Home > News > SGA Talks Tech in the Classroom

SGA Talks Tech in the Classroom

Geena Levine ‘21

Photo Editor

For the past four years, Merrimack College has provided students with iPads during their first year. In many FYE classes, they also require students to spend $10 on an app called Notability. This app gives students the ability to use an Apple pencil or their finger to take notes on their iPad, and allows them to record the audio of their professors’ lectures and play it while they are studying. Since Merrimack is supplying students with all of these tools to take notes on their iPads during class, many students are confused as to why some professors still have a no technology policy in their classes.

This issue is brought up in many SGA meetings and the overall verdict of students seems to be that they believe that technology should be allowed in the classroom. 

“It is important that professors allow technology to be used in the classroom, especially because of the Mobile Merrimack initiative,” SGA Senator Tim Hare stated in an SGA meeting on October 1. 

Although many students feel as though professors have gotten better about allowing technology in their classes, they believe that it should be implemented by all professors. 

“Technology is beneficial in the classroom for both students and professors. Students having iPads allows them to be more productive in note taking, assignment submissions, and presentations. For professors, classroom technology expands the content they are able to share with students. There are some possible negative outcomes of increased classroom technology,” Hare added. “I believe it does have the potential to be a distraction for students, however, it is the responsibility of students in the classroom to be proactive and attentive in their learning. If students choose to be distracted in the classroom that is their unfortunate prerogative.”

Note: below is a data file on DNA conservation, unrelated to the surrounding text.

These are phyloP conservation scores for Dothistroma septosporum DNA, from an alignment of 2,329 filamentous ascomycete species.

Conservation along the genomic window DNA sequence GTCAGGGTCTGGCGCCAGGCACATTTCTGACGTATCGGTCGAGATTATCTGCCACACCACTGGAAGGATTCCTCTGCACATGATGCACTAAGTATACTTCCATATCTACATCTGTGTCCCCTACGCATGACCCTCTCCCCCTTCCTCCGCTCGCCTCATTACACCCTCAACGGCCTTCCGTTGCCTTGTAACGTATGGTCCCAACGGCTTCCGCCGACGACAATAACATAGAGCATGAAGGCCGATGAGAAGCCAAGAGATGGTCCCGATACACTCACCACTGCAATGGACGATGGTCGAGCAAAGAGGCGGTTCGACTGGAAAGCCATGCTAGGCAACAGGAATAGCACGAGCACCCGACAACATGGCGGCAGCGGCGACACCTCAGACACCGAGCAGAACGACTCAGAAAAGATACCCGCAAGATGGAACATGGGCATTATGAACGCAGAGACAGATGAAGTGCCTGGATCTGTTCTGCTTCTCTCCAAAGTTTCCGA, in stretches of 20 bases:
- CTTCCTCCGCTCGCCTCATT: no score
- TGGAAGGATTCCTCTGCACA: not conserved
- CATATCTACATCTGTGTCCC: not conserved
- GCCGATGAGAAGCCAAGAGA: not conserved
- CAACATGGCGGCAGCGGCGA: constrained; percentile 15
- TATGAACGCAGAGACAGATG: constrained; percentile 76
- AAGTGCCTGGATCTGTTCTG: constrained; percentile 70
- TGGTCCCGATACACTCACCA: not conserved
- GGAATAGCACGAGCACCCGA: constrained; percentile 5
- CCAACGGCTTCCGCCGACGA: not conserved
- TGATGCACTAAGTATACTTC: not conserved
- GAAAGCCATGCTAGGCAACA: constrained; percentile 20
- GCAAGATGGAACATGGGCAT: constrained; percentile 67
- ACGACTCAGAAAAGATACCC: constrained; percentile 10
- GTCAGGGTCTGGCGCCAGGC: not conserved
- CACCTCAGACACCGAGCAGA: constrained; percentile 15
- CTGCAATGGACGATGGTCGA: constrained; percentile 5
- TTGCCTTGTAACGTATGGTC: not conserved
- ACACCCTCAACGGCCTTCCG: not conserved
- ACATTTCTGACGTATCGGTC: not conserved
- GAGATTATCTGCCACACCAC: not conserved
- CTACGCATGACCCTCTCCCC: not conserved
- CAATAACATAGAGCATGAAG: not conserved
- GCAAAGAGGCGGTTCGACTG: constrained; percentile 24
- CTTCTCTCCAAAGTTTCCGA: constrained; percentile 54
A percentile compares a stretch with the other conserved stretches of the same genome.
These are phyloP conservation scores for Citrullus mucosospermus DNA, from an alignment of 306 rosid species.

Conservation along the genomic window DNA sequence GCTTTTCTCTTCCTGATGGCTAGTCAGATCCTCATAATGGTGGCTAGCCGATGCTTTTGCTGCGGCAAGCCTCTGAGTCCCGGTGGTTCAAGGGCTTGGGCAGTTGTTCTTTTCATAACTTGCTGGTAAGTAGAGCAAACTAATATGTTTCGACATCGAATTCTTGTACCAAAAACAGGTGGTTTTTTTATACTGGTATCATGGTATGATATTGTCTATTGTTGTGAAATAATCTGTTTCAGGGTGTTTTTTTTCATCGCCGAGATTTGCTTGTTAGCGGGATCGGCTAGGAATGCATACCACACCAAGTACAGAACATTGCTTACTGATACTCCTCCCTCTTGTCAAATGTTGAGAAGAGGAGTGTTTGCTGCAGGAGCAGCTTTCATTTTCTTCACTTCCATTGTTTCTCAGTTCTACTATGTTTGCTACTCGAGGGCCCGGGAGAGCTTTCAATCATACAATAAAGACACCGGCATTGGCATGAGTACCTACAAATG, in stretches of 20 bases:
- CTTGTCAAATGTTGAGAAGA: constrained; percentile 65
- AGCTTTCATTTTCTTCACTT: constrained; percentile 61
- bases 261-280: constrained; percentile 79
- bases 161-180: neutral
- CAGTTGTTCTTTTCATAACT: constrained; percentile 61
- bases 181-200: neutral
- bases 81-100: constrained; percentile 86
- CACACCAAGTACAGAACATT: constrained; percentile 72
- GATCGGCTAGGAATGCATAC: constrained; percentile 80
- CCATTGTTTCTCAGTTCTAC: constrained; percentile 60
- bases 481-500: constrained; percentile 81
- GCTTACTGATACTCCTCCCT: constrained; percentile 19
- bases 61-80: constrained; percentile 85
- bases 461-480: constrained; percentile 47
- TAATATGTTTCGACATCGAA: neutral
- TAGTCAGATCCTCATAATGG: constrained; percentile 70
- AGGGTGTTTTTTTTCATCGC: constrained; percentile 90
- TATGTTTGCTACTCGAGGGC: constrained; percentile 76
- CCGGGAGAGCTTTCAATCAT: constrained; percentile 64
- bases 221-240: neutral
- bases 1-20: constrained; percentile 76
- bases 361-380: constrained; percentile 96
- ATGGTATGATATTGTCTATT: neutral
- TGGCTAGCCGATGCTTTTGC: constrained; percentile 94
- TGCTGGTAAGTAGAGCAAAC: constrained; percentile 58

Professors at Merrimack College have differing viewpoints on whether or not they feel it is beneficial or not to the classroom environment and student learning. 

Sophia Vinokur, a professor in foreign languages, does not allow students to use technology in her class. “Since my class only meets twice a week I find it easier for my students to focus by taking notes in their notebooks than having the distraction of their devices around them,” Vinokur said.

Communication and Media professor Melissa Zimdars allows technology in her classroom, but has mixed feelings about it. “I see some of the benefits, but it’s also incredibly distracting and tempting of our attention,” Zimdars said. “My parents sat in on one of my classes a couple years ago and couldn’t believe how many people were shopping for shoes, checking Instagram, and even watching baseball highlights.”

Currently Merrimack professors have the choice on whether or not to allow their students to use their technology. Some students feel as though they learn better taking their notes on computers or iPads. In the same way, professors have their feelings on what creates a better learning environment for students. The debate on this topic will likely continue unless the school decides to change this policy.